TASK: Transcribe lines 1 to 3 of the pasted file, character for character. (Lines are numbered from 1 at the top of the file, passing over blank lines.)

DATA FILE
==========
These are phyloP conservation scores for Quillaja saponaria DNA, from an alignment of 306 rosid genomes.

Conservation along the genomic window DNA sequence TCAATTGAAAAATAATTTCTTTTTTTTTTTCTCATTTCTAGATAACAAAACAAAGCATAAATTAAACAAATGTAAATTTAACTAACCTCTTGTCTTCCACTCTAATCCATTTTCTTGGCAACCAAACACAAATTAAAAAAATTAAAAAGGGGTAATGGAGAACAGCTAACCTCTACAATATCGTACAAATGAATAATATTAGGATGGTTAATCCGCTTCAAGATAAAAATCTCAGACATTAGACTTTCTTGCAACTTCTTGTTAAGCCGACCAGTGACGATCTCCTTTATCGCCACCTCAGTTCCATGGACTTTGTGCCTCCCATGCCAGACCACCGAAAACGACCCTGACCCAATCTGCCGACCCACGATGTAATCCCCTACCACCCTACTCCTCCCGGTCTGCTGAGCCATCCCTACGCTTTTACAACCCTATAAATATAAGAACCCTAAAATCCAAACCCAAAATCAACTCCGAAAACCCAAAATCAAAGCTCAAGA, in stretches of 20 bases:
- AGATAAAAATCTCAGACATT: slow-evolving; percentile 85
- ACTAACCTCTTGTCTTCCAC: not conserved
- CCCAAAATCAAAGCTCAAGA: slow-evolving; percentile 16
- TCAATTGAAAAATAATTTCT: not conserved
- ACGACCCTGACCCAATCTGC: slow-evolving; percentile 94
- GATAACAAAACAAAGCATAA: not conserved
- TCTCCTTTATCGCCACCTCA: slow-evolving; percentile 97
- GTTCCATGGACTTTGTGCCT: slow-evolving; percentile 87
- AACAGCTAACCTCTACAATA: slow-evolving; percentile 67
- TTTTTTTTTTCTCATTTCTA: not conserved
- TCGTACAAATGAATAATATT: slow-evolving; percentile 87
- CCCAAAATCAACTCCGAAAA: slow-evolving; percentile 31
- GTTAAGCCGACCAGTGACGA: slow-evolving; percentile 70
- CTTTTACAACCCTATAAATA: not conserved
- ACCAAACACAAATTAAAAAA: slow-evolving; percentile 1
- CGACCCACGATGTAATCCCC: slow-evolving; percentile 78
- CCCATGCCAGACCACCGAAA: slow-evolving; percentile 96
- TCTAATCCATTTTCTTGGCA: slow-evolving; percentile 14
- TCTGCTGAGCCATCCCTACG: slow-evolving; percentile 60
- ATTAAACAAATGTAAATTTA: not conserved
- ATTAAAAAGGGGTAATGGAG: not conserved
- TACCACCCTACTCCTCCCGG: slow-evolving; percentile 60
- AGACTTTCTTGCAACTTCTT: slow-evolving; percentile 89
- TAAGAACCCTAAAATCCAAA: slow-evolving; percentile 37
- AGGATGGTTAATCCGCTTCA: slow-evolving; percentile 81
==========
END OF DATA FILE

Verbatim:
These are phyloP conservation scores for Quillaja saponaria DNA, from an alignment of 306 rosid genomes.

Conservation along the genomic window DNA sequence TCAATTGAAAAATAATTTCTTTTTTTTTTTCTCATTTCTAGATAACAAAACAAAGCATAAATTAAACAAATGTAAATTTAACTAACCTCTTGTCTTCCACTCTAATCCATTTTCTTGGCAACCAAACACAAATTAAAAAAATTAAAAAGGGGTAATGGAGAACAGCTAACCTCTACAATATCGTACAAATGAATAATATTAGGATGGTTAATCCGCTTCAAGATAAAAATCTCAGACATTAGACTTTCTTGCAACTTCTTGTTAAGCCGACCAGTGACGATCTCCTTTATCGCCACCTCAGTTCCATGGACTTTGTGCCTCCCATGCCAGACCACCGAAAACGACCCTGACCCAATCTGCCGACCCACGATGTAATCCCCTACCACCCTACTCCTCCCGGTCTGCTGAGCCATCCCTACGCTTTTACAACCCTATAAATATAAGAACCCTAAAATCCAAACCCAAAATCAACTCCGAAAACCCAAAATCAAAGCTCAAGA, in stretches of 20 bases:
- AGATAAAAATCTCAGACATT: slow-evolving; percentile 85